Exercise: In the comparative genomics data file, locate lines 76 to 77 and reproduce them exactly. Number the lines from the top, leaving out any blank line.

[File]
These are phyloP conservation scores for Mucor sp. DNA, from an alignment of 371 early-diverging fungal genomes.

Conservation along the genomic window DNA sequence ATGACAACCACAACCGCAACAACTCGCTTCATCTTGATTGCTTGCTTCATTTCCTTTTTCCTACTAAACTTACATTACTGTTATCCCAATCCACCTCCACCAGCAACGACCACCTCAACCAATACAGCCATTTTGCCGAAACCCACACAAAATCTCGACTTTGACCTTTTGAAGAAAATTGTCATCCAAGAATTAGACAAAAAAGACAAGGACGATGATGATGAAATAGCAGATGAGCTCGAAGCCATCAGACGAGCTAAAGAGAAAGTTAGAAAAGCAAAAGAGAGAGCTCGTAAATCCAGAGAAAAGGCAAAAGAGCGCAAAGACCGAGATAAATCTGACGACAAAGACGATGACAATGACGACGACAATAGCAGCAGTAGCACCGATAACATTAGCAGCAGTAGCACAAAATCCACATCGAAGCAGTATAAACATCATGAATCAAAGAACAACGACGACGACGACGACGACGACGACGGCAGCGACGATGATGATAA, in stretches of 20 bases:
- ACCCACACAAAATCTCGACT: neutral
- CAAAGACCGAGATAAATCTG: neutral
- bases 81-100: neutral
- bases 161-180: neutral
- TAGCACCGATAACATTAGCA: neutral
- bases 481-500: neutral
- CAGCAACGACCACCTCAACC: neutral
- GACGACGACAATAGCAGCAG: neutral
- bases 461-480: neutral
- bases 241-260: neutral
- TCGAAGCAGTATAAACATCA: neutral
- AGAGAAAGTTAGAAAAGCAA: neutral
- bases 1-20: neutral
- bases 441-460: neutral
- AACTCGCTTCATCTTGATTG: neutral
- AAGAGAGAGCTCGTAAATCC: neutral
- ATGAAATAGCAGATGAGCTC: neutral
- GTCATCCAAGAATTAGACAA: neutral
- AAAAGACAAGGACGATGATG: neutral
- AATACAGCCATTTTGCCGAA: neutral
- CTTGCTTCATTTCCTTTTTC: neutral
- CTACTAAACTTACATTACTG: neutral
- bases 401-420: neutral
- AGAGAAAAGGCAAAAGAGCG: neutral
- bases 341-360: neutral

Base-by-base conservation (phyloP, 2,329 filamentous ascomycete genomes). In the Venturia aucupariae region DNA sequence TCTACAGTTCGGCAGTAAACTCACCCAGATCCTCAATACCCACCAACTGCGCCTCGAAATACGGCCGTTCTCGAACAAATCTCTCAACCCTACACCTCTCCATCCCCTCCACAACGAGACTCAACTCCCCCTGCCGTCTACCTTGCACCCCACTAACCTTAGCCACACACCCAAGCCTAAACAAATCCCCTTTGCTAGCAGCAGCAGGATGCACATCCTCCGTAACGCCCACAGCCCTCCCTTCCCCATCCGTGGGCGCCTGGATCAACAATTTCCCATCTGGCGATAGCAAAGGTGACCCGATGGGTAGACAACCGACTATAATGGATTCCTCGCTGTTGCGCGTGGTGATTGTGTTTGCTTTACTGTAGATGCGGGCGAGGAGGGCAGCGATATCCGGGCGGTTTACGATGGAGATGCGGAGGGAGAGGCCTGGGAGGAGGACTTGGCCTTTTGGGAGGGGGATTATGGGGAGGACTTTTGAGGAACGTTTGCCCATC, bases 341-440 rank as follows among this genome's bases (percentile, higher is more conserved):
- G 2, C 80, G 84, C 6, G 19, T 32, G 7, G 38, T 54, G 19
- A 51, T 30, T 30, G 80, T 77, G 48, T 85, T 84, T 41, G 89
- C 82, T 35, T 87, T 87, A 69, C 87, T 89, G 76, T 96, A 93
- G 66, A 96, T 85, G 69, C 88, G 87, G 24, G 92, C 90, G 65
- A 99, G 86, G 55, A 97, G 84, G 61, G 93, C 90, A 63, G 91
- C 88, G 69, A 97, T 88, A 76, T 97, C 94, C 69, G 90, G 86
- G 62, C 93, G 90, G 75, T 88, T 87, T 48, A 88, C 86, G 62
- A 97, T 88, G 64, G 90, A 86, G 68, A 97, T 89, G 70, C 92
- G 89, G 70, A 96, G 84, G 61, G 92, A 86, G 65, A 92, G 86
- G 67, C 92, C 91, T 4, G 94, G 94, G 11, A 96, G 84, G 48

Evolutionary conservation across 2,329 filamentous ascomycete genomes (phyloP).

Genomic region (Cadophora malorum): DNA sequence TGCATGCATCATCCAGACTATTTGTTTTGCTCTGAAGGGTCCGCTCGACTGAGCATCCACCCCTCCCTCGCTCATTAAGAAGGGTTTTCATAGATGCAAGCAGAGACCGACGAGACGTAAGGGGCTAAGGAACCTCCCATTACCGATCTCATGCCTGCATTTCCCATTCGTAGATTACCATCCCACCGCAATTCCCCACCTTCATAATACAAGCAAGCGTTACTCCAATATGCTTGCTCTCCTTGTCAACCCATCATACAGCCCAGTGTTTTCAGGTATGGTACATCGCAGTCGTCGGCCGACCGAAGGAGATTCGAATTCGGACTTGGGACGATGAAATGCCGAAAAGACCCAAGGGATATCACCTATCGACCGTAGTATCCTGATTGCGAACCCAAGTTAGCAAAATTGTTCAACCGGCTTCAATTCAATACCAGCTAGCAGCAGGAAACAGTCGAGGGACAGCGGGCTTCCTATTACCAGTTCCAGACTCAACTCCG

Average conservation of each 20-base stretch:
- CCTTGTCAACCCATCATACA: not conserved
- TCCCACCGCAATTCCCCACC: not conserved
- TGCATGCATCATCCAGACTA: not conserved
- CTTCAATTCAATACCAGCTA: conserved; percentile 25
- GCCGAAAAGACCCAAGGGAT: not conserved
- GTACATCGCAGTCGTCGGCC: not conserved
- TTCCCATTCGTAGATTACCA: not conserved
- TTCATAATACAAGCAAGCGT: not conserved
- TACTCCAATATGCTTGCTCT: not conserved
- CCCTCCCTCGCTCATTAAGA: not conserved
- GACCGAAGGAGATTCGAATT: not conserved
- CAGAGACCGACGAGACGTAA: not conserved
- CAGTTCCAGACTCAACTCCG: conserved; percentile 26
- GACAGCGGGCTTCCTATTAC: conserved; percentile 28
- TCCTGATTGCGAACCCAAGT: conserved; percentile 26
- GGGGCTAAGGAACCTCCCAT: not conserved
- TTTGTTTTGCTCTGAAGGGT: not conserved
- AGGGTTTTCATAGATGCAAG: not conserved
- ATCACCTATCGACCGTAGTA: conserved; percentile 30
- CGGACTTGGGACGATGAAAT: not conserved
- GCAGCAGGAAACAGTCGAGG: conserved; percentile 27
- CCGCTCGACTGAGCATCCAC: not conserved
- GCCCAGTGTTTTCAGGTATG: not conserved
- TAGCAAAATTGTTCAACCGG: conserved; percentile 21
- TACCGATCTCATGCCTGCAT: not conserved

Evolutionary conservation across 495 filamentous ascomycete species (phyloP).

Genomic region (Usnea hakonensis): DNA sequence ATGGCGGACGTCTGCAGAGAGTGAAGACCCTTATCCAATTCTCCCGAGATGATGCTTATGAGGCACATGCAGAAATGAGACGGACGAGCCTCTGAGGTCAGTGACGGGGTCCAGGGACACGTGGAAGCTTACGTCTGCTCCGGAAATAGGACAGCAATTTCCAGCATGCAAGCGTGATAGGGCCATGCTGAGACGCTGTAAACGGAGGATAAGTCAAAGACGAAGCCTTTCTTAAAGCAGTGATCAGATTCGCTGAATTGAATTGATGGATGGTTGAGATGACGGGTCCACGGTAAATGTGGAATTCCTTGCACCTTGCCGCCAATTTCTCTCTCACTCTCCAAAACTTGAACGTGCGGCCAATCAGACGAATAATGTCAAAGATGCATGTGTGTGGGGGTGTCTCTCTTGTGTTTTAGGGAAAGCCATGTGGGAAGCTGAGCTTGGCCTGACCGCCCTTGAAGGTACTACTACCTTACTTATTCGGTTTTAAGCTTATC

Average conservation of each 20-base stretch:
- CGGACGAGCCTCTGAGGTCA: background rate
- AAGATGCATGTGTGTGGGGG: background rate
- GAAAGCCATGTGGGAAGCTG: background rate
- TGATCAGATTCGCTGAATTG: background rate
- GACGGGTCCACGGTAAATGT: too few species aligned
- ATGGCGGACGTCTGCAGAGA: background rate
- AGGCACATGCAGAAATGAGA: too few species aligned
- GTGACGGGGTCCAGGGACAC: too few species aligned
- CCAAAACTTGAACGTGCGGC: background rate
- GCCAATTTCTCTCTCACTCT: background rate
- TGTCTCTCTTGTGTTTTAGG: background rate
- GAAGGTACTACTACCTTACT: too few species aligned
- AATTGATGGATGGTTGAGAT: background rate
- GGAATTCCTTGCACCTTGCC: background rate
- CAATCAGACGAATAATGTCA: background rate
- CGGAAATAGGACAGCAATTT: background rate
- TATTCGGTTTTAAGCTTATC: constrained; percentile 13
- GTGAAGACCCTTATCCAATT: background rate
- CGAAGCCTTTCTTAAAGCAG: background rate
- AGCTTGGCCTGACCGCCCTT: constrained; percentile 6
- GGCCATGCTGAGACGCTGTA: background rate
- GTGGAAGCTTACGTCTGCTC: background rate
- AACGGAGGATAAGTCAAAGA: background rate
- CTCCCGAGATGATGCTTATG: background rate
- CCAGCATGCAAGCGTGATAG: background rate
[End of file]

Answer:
- AGGCACATGCAGAAATGAGA: too few species aligned
- GTGACGGGGTCCAGGGACAC: too few species aligned